This month Bill English produces his last budget before the one which is supposed to have a plus sign in front of the balance. Can he do it? What is the point?
Whether he can do it depends partly on Beehive determination, partly on the global economy and partly on untoward events at.
English measures up on determination in two ways.
He is keeping the lid on new and existing operational spending by government agencies, despite a growing risk of political fallout from trimming of services, as evidenced in the outcry in March over the Department of Conservation’s restructuring. How long can Tony Ryall keep his health services balls in the air?
English has also pushed on with selldowns of state-owned electricity generators, against majority opinion and despite Solid Energy’s collapse and Meridian’s dogfight with a desperate Rio Tinto.
As to untoward events, English has had more than his share: Christchurch earthquakes, Pike River, ongoing fallout from finance company excesses and leaky homes and this year’s drought. He can probably count on no more such events before May 2014 and even May 2015.
But he can’t count on good news in the global economy. Australian figures have been mixed and depend heavily on China, which has a property bubble and wavering production growth numbers. Japan is trying to reflate out of stagnation. Europe is anaemic and its banks are fragile. The United States’ modest GDP growth is unbalanced: unemployment is chronic while the stockmarket puffs into a bubble.
That ties English back to the domestic economy. There he has an earthquake upside: Christchurch’s rebuild has picked the construction sector out of the gutter. And more houses and commercial buildings are getting built elsewhere.
But this has a downside which English made much of when first Finance Minister: construction does nothing for exports, sucks in imports and pushes the balance of payments further into the red.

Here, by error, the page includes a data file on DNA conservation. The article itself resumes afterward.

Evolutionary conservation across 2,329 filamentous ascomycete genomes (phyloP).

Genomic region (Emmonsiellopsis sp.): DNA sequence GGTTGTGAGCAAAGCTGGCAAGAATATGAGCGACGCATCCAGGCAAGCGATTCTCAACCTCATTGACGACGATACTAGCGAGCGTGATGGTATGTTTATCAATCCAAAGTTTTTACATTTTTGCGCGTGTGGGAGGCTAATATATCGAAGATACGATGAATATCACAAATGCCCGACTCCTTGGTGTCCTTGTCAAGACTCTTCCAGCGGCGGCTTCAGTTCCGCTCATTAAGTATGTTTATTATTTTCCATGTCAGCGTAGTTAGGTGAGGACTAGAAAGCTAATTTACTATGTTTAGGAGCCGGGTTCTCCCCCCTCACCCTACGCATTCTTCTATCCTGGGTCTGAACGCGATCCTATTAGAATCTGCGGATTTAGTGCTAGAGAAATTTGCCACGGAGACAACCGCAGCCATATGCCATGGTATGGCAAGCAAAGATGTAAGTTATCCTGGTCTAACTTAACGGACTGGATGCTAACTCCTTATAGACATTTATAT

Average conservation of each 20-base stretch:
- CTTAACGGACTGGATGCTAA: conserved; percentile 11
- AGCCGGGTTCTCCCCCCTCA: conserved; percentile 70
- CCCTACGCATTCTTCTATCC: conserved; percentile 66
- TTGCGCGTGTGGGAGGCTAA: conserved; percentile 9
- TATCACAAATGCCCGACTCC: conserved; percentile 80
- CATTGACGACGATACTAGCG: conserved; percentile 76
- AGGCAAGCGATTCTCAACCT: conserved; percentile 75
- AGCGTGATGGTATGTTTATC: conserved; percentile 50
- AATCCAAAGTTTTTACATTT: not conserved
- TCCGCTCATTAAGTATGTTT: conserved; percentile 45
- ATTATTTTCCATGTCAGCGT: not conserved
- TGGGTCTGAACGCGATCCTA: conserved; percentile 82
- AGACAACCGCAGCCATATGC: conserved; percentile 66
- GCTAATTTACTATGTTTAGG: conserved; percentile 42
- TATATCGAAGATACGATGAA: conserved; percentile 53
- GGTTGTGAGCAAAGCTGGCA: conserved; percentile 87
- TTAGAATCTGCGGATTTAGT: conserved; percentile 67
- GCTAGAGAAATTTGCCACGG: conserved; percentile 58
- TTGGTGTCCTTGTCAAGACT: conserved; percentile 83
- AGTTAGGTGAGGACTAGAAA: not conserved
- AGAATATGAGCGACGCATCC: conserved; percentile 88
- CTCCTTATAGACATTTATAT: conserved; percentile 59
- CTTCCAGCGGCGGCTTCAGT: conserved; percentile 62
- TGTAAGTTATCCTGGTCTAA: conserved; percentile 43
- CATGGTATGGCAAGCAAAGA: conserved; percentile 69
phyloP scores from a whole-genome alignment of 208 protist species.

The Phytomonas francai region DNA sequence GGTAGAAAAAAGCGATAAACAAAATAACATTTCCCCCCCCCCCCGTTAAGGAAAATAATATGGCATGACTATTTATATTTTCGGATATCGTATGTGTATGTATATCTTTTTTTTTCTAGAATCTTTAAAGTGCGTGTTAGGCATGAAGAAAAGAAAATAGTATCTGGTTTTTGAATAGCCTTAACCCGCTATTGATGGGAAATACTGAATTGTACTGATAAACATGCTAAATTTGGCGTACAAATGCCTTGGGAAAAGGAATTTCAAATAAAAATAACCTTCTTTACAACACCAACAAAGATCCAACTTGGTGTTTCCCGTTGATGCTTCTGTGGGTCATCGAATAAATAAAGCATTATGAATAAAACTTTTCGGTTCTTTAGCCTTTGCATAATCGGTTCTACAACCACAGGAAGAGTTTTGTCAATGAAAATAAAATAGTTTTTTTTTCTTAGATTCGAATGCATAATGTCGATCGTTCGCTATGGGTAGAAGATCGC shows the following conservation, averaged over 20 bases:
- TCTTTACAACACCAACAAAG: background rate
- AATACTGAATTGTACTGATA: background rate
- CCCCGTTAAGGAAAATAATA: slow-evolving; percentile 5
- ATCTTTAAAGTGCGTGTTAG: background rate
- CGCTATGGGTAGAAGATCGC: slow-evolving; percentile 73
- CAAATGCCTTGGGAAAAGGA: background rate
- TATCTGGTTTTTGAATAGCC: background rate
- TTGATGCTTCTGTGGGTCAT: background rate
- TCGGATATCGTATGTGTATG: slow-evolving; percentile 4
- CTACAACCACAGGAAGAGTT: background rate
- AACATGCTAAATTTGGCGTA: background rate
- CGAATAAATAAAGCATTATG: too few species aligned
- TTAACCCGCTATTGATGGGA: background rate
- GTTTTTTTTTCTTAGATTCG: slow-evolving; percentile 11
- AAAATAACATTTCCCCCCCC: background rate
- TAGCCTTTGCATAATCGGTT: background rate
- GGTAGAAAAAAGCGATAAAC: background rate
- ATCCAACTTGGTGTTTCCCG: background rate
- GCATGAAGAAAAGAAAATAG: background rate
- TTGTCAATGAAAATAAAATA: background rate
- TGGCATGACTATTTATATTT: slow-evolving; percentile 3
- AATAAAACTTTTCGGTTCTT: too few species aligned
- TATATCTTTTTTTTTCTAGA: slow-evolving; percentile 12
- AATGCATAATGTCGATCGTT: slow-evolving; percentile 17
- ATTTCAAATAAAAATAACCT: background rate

English’s aim was to rebalance the economy toward exports from its heavy dependence on domestic activity. That has not happened so far, despite very high commodity prices and despite the cabinet having made its No 1 priority GDP growth, particularly for dairy expansion and mining.
And that is the bigger fiscal point. The fiscal balance is not a one-year event. That is clear from the fact that the large surpluses year by year when Michael Cullen was Finance Minister said nothing about what was waiting for English around the corner.
English does think ahead. After he gets the budget back to surplus he wants to build up the surplus enough to restart transfers to the Cullen fund to help pay baby-boomers’ pensions and then to build a buffer against shocks.
And the Treasury is thinking ahead — to 2060, the end-date of its next long-term fiscal forecasts, due to be published in July. With English’s backing, the Treasury has taken these forecasts seriously.
What they will show is that as the population age structure changes — to a higher proportion of older people — some complex and tough decisions will have to be made as to how those older people’s living, health and other costs are to be met.
As Berkeley professor Alan Auerbach told a Treasury seminar in March, fixing near-term fiscal issues does not fix longer-term issues. In a paper he wrote in 2010 on United States’ “ageing” fiscal implications he said that regardless of sorting out its near-term fiscal deficit, addressing the longer-term “burdens”, which will reduce economic performance whether they happen gradually or suddenly, needed “significant and sustained changes to spending and revenue policies in the very near future”.
This point John Key doesn’t get when he insists no action is needed on pensions until next decade. The Treasury has got the point. So the hard-edged judgment on this month’s budget is not whether it “returns to surplus by 2014-15”. It is whether it makes a start on offsetting the long-run deficits.